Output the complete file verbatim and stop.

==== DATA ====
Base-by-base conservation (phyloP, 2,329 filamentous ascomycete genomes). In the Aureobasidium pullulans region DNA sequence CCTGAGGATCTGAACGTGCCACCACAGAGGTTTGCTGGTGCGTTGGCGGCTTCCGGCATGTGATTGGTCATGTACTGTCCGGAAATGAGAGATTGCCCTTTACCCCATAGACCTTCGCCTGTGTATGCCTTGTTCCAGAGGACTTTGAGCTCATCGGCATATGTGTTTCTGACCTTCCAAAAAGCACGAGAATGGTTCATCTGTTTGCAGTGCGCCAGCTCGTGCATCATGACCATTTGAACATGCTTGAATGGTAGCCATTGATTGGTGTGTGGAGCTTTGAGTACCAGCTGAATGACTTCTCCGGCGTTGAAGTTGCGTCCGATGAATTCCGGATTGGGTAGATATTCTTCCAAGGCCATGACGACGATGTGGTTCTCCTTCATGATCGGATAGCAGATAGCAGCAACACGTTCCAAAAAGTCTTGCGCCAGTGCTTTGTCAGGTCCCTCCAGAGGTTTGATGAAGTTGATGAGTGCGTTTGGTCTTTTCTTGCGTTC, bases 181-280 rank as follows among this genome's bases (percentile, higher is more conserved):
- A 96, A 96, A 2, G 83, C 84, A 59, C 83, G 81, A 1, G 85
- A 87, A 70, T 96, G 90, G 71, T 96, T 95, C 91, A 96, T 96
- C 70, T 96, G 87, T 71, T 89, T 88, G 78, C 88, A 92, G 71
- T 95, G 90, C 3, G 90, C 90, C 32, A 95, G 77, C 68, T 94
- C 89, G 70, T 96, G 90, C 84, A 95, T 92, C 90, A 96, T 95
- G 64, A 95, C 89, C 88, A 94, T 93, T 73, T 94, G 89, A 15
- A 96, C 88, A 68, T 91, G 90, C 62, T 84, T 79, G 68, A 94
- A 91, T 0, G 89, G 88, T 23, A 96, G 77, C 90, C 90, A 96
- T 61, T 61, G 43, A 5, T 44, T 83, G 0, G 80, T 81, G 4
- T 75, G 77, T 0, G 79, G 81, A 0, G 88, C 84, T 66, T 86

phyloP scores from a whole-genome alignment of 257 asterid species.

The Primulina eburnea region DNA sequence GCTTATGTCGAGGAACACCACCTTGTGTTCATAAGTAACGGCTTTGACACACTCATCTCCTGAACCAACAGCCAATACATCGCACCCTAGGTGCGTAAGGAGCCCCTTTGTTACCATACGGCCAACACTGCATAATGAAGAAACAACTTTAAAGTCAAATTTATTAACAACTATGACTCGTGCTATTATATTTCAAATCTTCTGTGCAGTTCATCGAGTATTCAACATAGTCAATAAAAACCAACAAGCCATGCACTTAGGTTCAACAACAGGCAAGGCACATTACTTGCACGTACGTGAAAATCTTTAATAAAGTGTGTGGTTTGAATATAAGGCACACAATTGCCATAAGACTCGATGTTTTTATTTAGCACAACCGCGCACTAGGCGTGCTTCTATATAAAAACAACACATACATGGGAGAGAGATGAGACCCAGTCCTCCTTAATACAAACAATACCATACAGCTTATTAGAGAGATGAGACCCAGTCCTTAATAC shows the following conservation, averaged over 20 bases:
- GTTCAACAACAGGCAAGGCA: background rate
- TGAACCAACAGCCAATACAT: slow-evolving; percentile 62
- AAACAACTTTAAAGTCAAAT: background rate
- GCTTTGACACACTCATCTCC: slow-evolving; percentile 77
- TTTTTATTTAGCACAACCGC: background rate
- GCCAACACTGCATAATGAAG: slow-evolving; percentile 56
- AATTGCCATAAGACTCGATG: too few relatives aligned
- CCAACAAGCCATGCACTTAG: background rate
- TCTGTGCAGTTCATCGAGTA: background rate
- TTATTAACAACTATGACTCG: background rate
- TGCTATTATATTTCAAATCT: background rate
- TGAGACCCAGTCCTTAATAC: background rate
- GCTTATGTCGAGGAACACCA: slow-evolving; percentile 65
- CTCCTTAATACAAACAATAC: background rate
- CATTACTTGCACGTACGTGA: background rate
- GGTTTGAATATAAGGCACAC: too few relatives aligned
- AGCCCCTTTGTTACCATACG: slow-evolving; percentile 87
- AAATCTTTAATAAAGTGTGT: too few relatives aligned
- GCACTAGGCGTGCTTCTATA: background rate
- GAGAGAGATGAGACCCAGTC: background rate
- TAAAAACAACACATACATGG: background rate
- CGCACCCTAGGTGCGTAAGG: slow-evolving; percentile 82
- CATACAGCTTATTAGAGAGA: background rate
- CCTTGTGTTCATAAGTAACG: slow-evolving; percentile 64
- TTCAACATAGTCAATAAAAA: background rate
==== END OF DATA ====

Base-by-base conservation (phyloP, 2,329 filamentous ascomycete genomes). In the Aureobasidium pullulans region DNA sequence CCTGAGGATCTGAACGTGCCACCACAGAGGTTTGCTGGTGCGTTGGCGGCTTCCGGCATGTGATTGGTCATGTACTGTCCGGAAATGAGAGATTGCCCTTTACCCCATAGACCTTCGCCTGTGTATGCCTTGTTCCAGAGGACTTTGAGCTCATCGGCATATGTGTTTCTGACCTTCCAAAAAGCACGAGAATGGTTCATCTGTTTGCAGTGCGCCAGCTCGTGCATCATGACCATTTGAACATGCTTGAATGGTAGCCATTGATTGGTGTGTGGAGCTTTGAGTACCAGCTGAATGACTTCTCCGGCGTTGAAGTTGCGTCCGATGAATTCCGGATTGGGTAGATATTCTTCCAAGGCCATGACGACGATGTGGTTCTCCTTCATGATCGGATAGCAGATAGCAGCAACACGTTCCAAAAAGTCTTGCGCCAGTGCTTTGTCAGGTCCCTCCAGAGGTTTGATGAAGTTGATGAGTGCGTTTGGTCTTTTCTTGCGTTC, bases 181-280 rank as follows among this genome's bases (percentile, higher is more conserved):
- A 96, A 96, A 2, G 83, C 84, A 59, C 83, G 81, A 1, G 85
- A 87, A 70, T 96, G 90, G 71, T 96, T 95, C 91, A 96, T 96
- C 70, T 96, G 87, T 71, T 89, T 88, G 78, C 88, A 92, G 71
- T 95, G 90, C 3, G 90, C 90, C 32, A 95, G 77, C 68, T 94
- C 89, G 70, T 96, G 90, C 84, A 95, T 92, C 90, A 96, T 95
- G 64, A 95, C 89, C 88, A 94, T 93, T 73, T 94, G 89, A 15
- A 96, C 88, A 68, T 91, G 90, C 62, T 84, T 79, G 68, A 94
- A 91, T 0, G 89, G 88, T 23, A 96, G 77, C 90, C 90, A 96
- T 61, T 61, G 43, A 5, T 44, T 83, G 0, G 80, T 81, G 4
- T 75, G 77, T 0, G 79, G 81, A 0, G 88, C 84, T 66, T 86

phyloP scores from a whole-genome alignment of 257 asterid species.

The Primulina eburnea region DNA sequence GCTTATGTCGAGGAACACCACCTTGTGTTCATAAGTAACGGCTTTGACACACTCATCTCCTGAACCAACAGCCAATACATCGCACCCTAGGTGCGTAAGGAGCCCCTTTGTTACCATACGGCCAACACTGCATAATGAAGAAACAACTTTAAAGTCAAATTTATTAACAACTATGACTCGTGCTATTATATTTCAAATCTTCTGTGCAGTTCATCGAGTATTCAACATAGTCAATAAAAACCAACAAGCCATGCACTTAGGTTCAACAACAGGCAAGGCACATTACTTGCACGTACGTGAAAATCTTTAATAAAGTGTGTGGTTTGAATATAAGGCACACAATTGCCATAAGACTCGATGTTTTTATTTAGCACAACCGCGCACTAGGCGTGCTTCTATATAAAAACAACACATACATGGGAGAGAGATGAGACCCAGTCCTCCTTAATACAAACAATACCATACAGCTTATTAGAGAGATGAGACCCAGTCCTTAATAC shows the following conservation, averaged over 20 bases:
- GTTCAACAACAGGCAAGGCA: background rate
- TGAACCAACAGCCAATACAT: slow-evolving; percentile 62
- AAACAACTTTAAAGTCAAAT: background rate
- GCTTTGACACACTCATCTCC: slow-evolving; percentile 77
- TTTTTATTTAGCACAACCGC: background rate
- GCCAACACTGCATAATGAAG: slow-evolving; percentile 56
- AATTGCCATAAGACTCGATG: too few relatives aligned
- CCAACAAGCCATGCACTTAG: background rate
- TCTGTGCAGTTCATCGAGTA: background rate
- TTATTAACAACTATGACTCG: background rate
- TGCTATTATATTTCAAATCT: background rate
- TGAGACCCAGTCCTTAATAC: background rate
- GCTTATGTCGAGGAACACCA: slow-evolving; percentile 65
- CTCCTTAATACAAACAATAC: background rate
- CATTACTTGCACGTACGTGA: background rate
- GGTTTGAATATAAGGCACAC: too few relatives aligned
- AGCCCCTTTGTTACCATACG: slow-evolving; percentile 87
- AAATCTTTAATAAAGTGTGT: too few relatives aligned
- GCACTAGGCGTGCTTCTATA: background rate
- GAGAGAGATGAGACCCAGTC: background rate
- TAAAAACAACACATACATGG: background rate
- CGCACCCTAGGTGCGTAAGG: slow-evolving; percentile 82
- CATACAGCTTATTAGAGAGA: background rate
- CCTTGTGTTCATAAGTAACG: slow-evolving; percentile 64
- TTCAACATAGTCAATAAAAA: background rate